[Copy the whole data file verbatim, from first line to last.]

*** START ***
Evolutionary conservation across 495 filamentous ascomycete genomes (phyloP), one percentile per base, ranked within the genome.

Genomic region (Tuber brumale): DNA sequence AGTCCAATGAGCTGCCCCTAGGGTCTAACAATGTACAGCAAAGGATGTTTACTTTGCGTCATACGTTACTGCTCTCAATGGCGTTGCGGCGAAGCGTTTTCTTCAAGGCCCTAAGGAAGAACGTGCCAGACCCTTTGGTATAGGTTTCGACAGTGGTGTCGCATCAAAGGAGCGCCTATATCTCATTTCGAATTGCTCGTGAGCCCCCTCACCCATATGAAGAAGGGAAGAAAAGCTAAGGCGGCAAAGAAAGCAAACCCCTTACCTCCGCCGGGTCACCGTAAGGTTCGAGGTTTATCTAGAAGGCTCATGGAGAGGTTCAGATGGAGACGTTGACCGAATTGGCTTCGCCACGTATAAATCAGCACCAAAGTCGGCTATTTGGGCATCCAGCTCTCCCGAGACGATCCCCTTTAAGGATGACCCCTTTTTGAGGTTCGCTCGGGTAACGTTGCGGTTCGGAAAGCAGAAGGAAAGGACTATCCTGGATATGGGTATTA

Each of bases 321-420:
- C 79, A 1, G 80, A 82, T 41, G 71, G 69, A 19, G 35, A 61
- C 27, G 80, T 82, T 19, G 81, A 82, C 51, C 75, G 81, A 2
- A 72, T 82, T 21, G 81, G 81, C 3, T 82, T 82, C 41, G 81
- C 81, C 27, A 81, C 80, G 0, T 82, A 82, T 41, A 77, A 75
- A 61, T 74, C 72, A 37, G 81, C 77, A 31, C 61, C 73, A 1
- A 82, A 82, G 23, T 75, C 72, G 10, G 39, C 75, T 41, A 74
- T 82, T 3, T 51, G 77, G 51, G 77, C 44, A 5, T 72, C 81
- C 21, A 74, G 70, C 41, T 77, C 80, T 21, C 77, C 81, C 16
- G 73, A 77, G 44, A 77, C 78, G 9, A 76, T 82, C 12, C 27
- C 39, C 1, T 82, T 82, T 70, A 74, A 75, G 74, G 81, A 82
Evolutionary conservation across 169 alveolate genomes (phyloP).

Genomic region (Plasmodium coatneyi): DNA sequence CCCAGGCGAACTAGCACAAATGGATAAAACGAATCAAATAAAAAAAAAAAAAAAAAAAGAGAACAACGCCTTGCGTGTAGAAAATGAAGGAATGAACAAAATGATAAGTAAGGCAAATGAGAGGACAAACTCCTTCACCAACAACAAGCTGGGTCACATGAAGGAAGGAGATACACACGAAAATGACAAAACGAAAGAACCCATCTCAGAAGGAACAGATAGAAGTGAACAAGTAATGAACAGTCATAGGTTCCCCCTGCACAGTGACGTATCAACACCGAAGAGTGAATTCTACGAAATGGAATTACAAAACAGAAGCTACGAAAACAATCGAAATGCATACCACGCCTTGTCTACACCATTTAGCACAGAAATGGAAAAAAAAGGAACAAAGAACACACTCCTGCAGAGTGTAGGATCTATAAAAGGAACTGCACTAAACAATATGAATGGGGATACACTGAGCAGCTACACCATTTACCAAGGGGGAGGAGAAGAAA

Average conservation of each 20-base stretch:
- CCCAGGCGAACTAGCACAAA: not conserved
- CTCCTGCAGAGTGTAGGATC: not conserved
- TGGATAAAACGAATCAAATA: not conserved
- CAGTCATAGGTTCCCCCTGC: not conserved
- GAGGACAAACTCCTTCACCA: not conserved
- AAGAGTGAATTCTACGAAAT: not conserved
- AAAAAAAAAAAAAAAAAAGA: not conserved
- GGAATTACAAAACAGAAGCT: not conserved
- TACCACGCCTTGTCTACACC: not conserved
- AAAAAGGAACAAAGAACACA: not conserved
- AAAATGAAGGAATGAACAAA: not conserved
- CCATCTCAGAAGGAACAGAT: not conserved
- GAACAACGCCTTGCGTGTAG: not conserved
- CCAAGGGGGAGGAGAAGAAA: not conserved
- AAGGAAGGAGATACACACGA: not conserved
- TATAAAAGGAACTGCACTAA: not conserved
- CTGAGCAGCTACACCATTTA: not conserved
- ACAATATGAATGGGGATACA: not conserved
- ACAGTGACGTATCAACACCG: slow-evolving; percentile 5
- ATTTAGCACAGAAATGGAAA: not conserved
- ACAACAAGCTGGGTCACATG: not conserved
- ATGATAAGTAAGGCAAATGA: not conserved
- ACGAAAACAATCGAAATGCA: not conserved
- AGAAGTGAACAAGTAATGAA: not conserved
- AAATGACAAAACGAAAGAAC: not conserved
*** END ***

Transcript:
Evolutionary conservation across 495 filamentous ascomycete genomes (phyloP), one percentile per base, ranked within the genome.

Genomic region (Tuber brumale): DNA sequence AGTCCAATGAGCTGCCCCTAGGGTCTAACAATGTACAGCAAAGGATGTTTACTTTGCGTCATACGTTACTGCTCTCAATGGCGTTGCGGCGAAGCGTTTTCTTCAAGGCCCTAAGGAAGAACGTGCCAGACCCTTTGGTATAGGTTTCGACAGTGGTGTCGCATCAAAGGAGCGCCTATATCTCATTTCGAATTGCTCGTGAGCCCCCTCACCCATATGAAGAAGGGAAGAAAAGCTAAGGCGGCAAAGAAAGCAAACCCCTTACCTCCGCCGGGTCACCGTAAGGTTCGAGGTTTATCTAGAAGGCTCATGGAGAGGTTCAGATGGAGACGTTGACCGAATTGGCTTCGCCACGTATAAATCAGCACCAAAGTCGGCTATTTGGGCATCCAGCTCTCCCGAGACGATCCCCTTTAAGGATGACCCCTTTTTGAGGTTCGCTCGGGTAACGTTGCGGTTCGGAAAGCAGAAGGAAAGGACTATCCTGGATATGGGTATTA

Each of bases 321-420:
- C 79, A 1, G 80, A 82, T 41, G 71, G 69, A 19, G 35, A 61
- C 27, G 80, T 82, T 19, G 81, A 82, C 51, C 75, G 81, A 2
- A 72, T 82, T 21, G 81, G 81, C 3, T 82, T 82, C 41, G 81
- C 81, C 27, A 81, C 80, G 0, T 82, A 82, T 41, A 77, A 75
- A 61, T 74, C 72, A 37, G 81, C 77, A 31, C 61, C 73, A 1
- A 82, A 82, G 23, T 75, C 72, G 10, G 39, C 75, T 41, A 74
- T 82, T 3, T 51, G 77, G 51, G 77, C 44, A 5, T 72, C 81
- C 21, A 74, G 70, C 41, T 77, C 80, T 21, C 77, C 81, C 16
- G 73, A 77, G 44, A 77, C 78, G 9, A 76, T 82, C 12, C 27
- C 39, C 1, T 82, T 82, T 70, A 74, A 75, G 74, G 81, A 82
Evolutionary conservation across 169 alveolate genomes (phyloP).

Genomic region (Plasmodium coatneyi): DNA sequence CCCAGGCGAACTAGCACAAATGGATAAAACGAATCAAATAAAAAAAAAAAAAAAAAAAGAGAACAACGCCTTGCGTGTAGAAAATGAAGGAATGAACAAAATGATAAGTAAGGCAAATGAGAGGACAAACTCCTTCACCAACAACAAGCTGGGTCACATGAAGGAAGGAGATACACACGAAAATGACAAAACGAAAGAACCCATCTCAGAAGGAACAGATAGAAGTGAACAAGTAATGAACAGTCATAGGTTCCCCCTGCACAGTGACGTATCAACACCGAAGAGTGAATTCTACGAAATGGAATTACAAAACAGAAGCTACGAAAACAATCGAAATGCATACCACGCCTTGTCTACACCATTTAGCACAGAAATGGAAAAAAAAGGAACAAAGAACACACTCCTGCAGAGTGTAGGATCTATAAAAGGAACTGCACTAAACAATATGAATGGGGATACACTGAGCAGCTACACCATTTACCAAGGGGGAGGAGAAGAAA

Average conservation of each 20-base stretch:
- CCCAGGCGAACTAGCACAAA: not conserved
- CTCCTGCAGAGTGTAGGATC: not conserved
- TGGATAAAACGAATCAAATA: not conserved
- CAGTCATAGGTTCCCCCTGC: not conserved
- GAGGACAAACTCCTTCACCA: not conserved
- AAGAGTGAATTCTACGAAAT: not conserved
- AAAAAAAAAAAAAAAAAAGA: not conserved
- GGAATTACAAAACAGAAGCT: not conserved
- TACCACGCCTTGTCTACACC: not conserved
- AAAAAGGAACAAAGAACACA: not conserved
- AAAATGAAGGAATGAACAAA: not conserved
- CCATCTCAGAAGGAACAGAT: not conserved
- GAACAACGCCTTGCGTGTAG: not conserved
- CCAAGGGGGAGGAGAAGAAA: not conserved
- AAGGAAGGAGATACACACGA: not conserved
- TATAAAAGGAACTGCACTAA: not conserved
- CTGAGCAGCTACACCATTTA: not conserved
- ACAATATGAATGGGGATACA: not conserved
- ACAGTGACGTATCAACACCG: slow-evolving; percentile 5
- ATTTAGCACAGAAATGGAAA: not conserved
- ACAACAAGCTGGGTCACATG: not conserved
- ATGATAAGTAAGGCAAATGA: not conserved
- ACGAAAACAATCGAAATGCA: not conserved
- AGAAGTGAACAAGTAATGAA: not conserved
- AAATGACAAAACGAAAGAAC: not conserved